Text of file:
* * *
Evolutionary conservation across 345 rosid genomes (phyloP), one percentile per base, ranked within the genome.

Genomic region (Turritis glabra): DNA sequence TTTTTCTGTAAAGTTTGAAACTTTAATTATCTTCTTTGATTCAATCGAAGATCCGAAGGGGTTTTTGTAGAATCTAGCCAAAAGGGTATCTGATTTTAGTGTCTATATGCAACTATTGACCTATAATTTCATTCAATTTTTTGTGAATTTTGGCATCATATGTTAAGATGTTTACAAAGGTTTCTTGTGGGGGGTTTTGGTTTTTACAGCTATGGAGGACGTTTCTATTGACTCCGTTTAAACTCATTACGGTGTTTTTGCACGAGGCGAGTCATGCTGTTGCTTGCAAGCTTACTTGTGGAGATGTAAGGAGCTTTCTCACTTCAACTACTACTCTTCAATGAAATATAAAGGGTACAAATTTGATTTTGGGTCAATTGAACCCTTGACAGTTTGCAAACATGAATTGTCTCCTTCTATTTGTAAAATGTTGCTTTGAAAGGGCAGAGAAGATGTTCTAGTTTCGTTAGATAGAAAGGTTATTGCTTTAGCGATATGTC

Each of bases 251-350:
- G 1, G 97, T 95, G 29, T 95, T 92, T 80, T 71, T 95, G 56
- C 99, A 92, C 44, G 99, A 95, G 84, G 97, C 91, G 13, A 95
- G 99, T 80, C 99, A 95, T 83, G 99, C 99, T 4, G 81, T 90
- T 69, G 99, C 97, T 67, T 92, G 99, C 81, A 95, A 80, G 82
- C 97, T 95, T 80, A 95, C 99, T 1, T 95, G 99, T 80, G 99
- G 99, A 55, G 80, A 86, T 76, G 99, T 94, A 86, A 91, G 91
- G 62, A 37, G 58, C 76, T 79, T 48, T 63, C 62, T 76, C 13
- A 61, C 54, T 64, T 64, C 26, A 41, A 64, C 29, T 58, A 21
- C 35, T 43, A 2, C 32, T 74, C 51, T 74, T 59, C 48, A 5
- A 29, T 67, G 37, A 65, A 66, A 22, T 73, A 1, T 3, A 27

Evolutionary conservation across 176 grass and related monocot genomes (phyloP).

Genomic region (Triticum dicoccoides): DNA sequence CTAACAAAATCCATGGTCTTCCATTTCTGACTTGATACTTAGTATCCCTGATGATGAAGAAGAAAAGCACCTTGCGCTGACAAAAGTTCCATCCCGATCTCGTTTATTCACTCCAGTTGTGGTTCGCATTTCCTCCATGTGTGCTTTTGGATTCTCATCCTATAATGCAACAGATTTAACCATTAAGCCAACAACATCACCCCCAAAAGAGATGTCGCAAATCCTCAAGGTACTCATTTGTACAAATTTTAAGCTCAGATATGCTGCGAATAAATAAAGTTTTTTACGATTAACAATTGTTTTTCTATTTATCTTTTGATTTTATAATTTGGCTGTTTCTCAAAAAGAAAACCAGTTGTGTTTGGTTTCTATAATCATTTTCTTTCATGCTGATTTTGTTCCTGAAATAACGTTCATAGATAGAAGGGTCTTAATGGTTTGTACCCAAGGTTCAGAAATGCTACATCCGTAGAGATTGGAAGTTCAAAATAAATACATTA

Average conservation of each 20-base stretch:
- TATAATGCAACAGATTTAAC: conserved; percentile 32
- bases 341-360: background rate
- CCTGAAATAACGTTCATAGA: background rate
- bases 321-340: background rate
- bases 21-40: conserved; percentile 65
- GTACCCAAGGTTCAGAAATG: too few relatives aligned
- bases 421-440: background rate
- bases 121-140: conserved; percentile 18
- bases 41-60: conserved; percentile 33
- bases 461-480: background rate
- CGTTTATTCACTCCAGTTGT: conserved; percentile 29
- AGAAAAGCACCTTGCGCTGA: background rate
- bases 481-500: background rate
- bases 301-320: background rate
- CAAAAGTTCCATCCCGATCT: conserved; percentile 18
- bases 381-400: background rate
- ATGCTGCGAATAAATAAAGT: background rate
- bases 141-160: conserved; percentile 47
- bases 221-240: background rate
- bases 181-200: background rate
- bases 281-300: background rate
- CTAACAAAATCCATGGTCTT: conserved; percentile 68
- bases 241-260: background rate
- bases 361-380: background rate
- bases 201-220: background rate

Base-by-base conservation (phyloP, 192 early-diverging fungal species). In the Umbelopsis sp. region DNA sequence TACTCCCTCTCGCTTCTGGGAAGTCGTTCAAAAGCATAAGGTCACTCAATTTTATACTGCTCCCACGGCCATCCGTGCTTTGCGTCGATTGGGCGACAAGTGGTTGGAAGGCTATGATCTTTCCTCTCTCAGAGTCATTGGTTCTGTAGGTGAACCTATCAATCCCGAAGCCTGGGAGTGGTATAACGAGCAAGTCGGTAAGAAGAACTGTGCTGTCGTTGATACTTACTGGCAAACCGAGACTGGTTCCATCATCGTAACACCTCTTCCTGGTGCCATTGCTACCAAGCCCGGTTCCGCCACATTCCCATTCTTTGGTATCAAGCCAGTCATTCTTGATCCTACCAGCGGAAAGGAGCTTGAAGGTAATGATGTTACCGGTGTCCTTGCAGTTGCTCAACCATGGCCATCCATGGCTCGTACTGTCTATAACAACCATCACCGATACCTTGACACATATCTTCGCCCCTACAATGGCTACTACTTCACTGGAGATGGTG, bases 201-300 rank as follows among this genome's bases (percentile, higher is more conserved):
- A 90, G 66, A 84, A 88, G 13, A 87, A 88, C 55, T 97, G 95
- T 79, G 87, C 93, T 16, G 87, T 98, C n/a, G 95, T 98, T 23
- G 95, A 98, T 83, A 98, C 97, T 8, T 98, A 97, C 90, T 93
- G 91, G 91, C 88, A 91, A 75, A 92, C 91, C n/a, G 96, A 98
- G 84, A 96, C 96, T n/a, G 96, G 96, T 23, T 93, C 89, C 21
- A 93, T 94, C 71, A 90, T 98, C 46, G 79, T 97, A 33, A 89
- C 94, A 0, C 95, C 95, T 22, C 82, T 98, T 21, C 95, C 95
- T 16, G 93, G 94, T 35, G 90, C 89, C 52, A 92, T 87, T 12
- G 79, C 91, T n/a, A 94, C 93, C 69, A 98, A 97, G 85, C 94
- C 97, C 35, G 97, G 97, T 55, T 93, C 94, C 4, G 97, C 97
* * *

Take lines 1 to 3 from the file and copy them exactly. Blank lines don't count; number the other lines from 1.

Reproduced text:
Evolutionary conservation across 345 rosid genomes (phyloP), one percentile per base, ranked within the genome.

Genomic region (Turritis glabra): DNA sequence TTTTTCTGTAAAGTTTGAAACTTTAATTATCTTCTTTGATTCAATCGAAGATCCGAAGGGGTTTTTGTAGAATCTAGCCAAAAGGGTATCTGATTTTAGTGTCTATATGCAACTATTGACCTATAATTTCATTCAATTTTTTGTGAATTTTGGCATCATATGTTAAGATGTTTACAAAGGTTTCTTGTGGGGGGTTTTGGTTTTTACAGCTATGGAGGACGTTTCTATTGACTCCGTTTAAACTCATTACGGTGTTTTTGCACGAGGCGAGTCATGCTGTTGCTTGCAAGCTTACTTGTGGAGATGTAAGGAGCTTTCTCACTTCAACTACTACTCTTCAATGAAATATAAAGGGTACAAATTTGATTTTGGGTCAATTGAACCCTTGACAGTTTGCAAACATGAATTGTCTCCTTCTATTTGTAAAATGTTGCTTTGAAAGGGCAGAGAAGATGTTCTAGTTTCGTTAGATAGAAAGGTTATTGCTTTAGCGATATGTC

Each of bases 251-350: